How much safer, smoother, and more efficient could driving be if cars could communicate with traffic lights while approaching an intersection, get alerted to jaywalking pedestrians, or talk to each other while roaring down the highway at 65 miles per hour? A peer-to-peer wireless technology called C-V2X can warn vehicles about obstacles that cameras and radars might not catch, connecting them to their surroundings in a way that could eventually help them drive themselves. Most of the demos involve people driving cars and trucks outfitted with special C-V2X chipsets and modems. The vehicles send and receive wireless signals 10 times per second and display certain types of information--such as warnings about oncoming pedestrians, storms, and accidents--as pop-up alerts on drivers' windshields or dashboards. The most recent C-V2X demonstration, which took place in Colorado on August 14, also connected participating vehicles to traffic lights, so drivers knew exactly when the lights would change colors.
When Mangesh Gururaj's wife left home to pick up their child from math lessons one Sunday earlier this month, she turned on her Tesla Model S and hit "Summon," a self-parking feature that the electric automaker has promoted as a central step toward driverless cars. But as the family's $65,000 sedan reversed itself out of the garage, Gururaj said, the car abruptly struck the garage's side wall, ripping its front end off with a loud crack. The maimed Tesla looked as if it would have kept driving, Gururaj said, if his wife hadn't hit the brakes. No one was hurt, but Gururaj was rattled: The car had failed disastrously, during the simplest of maneuvers, using one of the most basic features from the self-driving technology he and his family had trusted many times at higher speeds. "This is just a crash in the garage.
Uber didn't necessarily get into self-driving cars to make friends. It launched its program in Pittsburgh by gutting the robotics program at Carnegie Mellon University, after all. But in the three years since--as the company has struggled with wayward leadership, a broken corporate culture, and this spring's fatal crash, which killed an Arizona woman--Uber has learned that the buddy system may not be so bad. As this new technology moves slowly toward commercialization, its creators are grappling with how a robo-car business should work, exactly. It's a murky world in which exploration feels safer, somehow, with a partner by your side.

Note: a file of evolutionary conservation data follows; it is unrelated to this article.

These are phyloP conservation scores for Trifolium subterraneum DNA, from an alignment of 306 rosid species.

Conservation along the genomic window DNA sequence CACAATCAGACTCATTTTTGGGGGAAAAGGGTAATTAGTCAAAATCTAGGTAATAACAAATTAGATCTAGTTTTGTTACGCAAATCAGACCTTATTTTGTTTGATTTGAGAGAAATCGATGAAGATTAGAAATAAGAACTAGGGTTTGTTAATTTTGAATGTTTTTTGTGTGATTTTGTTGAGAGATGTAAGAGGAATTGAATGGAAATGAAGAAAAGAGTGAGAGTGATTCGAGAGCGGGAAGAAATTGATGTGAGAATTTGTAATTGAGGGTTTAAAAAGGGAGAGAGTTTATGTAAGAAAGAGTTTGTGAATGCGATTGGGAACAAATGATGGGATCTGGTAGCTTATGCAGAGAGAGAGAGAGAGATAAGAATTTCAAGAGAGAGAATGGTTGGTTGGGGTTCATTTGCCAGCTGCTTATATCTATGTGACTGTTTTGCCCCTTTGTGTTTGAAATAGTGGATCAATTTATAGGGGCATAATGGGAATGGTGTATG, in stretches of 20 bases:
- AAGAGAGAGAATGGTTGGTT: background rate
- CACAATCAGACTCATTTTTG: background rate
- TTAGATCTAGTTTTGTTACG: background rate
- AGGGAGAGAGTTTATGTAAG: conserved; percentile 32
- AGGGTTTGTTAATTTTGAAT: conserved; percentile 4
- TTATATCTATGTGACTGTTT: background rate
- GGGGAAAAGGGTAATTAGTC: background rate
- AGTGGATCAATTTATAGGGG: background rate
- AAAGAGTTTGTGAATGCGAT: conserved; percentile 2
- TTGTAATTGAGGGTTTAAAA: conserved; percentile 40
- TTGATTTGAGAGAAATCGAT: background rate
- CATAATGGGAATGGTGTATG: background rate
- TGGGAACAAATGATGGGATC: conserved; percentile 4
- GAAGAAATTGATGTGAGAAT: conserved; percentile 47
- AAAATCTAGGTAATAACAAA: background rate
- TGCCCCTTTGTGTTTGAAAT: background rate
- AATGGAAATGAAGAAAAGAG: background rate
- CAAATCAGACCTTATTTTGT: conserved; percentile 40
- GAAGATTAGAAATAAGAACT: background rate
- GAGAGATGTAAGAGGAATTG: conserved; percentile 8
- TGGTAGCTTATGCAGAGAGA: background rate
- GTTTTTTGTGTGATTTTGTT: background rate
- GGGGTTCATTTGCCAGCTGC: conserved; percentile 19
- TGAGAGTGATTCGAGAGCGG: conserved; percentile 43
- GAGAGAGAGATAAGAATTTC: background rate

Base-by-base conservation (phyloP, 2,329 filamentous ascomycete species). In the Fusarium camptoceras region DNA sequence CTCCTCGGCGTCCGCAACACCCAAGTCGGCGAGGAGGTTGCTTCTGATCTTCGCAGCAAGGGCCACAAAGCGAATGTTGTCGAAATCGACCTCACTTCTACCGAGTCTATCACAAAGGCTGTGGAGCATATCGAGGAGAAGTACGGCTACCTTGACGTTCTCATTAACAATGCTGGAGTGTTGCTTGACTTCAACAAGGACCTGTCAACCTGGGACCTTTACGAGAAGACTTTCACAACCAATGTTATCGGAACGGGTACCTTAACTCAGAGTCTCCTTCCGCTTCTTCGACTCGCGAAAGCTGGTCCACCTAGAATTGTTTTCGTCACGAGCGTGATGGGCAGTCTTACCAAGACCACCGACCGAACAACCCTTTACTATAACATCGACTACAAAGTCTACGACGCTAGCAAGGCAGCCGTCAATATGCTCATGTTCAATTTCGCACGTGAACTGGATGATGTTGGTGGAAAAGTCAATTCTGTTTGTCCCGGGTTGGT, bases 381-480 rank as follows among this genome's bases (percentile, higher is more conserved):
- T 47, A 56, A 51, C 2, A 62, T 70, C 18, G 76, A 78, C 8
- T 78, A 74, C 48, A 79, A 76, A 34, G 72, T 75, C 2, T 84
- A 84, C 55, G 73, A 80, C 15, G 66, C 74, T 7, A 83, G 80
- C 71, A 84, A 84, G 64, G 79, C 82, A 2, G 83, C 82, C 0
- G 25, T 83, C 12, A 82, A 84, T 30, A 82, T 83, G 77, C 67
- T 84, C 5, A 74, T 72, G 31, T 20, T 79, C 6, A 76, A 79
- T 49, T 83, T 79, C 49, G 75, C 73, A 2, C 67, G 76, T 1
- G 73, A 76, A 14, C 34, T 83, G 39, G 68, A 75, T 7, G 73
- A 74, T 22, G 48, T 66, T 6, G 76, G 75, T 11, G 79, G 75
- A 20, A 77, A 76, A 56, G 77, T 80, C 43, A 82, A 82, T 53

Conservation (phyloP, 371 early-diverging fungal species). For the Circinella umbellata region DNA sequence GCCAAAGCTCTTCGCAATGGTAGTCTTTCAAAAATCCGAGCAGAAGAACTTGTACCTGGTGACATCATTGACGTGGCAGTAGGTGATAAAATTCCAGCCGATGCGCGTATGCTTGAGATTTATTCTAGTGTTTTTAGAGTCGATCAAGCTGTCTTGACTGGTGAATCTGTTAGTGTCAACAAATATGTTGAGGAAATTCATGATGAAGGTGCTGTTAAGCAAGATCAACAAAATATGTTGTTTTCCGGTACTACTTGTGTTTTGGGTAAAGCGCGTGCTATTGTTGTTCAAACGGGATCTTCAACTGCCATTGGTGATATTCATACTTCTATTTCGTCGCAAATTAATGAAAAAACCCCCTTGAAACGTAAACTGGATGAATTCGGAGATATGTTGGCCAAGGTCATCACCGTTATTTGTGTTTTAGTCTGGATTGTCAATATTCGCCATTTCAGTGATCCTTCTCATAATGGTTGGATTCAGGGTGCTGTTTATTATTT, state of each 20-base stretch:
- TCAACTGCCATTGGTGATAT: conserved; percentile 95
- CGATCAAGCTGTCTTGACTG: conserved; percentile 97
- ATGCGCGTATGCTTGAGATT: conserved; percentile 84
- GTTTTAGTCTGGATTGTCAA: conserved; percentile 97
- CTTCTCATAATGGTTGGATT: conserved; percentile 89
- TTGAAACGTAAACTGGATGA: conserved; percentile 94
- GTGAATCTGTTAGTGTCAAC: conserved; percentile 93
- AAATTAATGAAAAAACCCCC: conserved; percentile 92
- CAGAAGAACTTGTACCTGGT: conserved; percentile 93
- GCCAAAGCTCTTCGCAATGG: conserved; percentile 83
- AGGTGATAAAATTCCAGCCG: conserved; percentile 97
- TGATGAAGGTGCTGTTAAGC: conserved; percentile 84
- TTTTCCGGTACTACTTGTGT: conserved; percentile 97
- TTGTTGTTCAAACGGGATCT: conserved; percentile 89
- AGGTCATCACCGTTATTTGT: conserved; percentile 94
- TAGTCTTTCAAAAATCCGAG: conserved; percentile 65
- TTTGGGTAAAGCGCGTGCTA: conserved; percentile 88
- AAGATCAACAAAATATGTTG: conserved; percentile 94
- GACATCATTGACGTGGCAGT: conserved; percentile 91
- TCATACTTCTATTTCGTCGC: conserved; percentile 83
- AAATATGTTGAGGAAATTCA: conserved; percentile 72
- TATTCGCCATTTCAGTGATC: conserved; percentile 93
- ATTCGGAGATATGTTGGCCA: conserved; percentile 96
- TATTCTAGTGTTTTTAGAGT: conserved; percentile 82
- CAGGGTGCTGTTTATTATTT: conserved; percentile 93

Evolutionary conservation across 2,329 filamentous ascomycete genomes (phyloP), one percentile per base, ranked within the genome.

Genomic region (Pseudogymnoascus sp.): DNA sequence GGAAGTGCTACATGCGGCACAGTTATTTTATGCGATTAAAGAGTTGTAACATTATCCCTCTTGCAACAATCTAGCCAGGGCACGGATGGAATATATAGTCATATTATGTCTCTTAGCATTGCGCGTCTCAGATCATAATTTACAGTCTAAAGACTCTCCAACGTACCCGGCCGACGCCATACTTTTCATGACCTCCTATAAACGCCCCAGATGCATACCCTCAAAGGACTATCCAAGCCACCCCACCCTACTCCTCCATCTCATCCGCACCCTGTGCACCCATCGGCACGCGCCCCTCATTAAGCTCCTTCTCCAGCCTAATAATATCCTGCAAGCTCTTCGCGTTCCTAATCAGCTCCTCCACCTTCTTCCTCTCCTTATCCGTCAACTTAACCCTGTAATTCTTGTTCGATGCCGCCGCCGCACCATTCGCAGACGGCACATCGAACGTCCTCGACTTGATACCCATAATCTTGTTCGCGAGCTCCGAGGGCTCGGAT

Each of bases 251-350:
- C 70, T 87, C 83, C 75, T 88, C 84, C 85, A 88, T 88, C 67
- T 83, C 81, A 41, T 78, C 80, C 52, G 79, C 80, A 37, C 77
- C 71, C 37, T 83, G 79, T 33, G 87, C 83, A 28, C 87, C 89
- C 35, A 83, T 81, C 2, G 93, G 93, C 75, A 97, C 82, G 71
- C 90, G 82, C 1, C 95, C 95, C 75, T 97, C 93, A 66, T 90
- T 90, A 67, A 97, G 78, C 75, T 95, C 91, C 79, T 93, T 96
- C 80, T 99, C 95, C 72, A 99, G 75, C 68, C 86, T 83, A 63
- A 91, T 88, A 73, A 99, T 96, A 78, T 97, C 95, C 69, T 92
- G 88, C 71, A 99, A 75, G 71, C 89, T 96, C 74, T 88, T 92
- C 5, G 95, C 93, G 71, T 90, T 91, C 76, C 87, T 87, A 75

The genesis of the modern self-driving car across three Darpa challenges in the early 2000s has been well documented, here and elsewhere. Teams of universities, enthusiasts and automakers struggled to get cars to drive themselves through desert and city conditions. In the process, they kick-started the sensor, software and mapping technologies that would power today's self-driving taxis and trucks. A fascinating new book, "Autonomy" by Lawrence Burns, explores both the Darpa races and what happened next--in particular, how Google's self-driving car effort,now spun out as Waymo, came to dominate the field. Burns is a long-time auto executive, having come up through the ranks at GM and spent time championing that company's own autonomous vehicle effort, the impressive but ill-fated EN-V urban mobility concept.
A self-driving taxi has successfully taken paying passengers through the busy streets of Tokyo, raising the prospect that the service will be ready in time to ferry athletes and tourists between sports venues and the city centre during the 2020 Summer Olympics. ZMP, a developer of autonomous driving technology, and the taxi company Hinomaru Kotsu, claim that the road tests, which began this week, are the first in the world to involve driverless taxis and fare-paying passengers. The trial took place as Toyota and the transport giant Uber said they were intensifying efforts to develop a self-driving vehicle, pitting themselves against rival initiatives in Japan, the US and Europe. Toyota will invest $500m in the venture, which will develop vehicles based on the carmakers' Sienna minivans, with a view to start testing in 2021, the firms said this week. Uber and Waymo, owned by Google spinoff Alphabet, have started testing their vehicles on public roads in the US, but the venture suffered a serious setback in March when a Waymo self-driving van struck and killed a pedestrian during a trial in Arizona.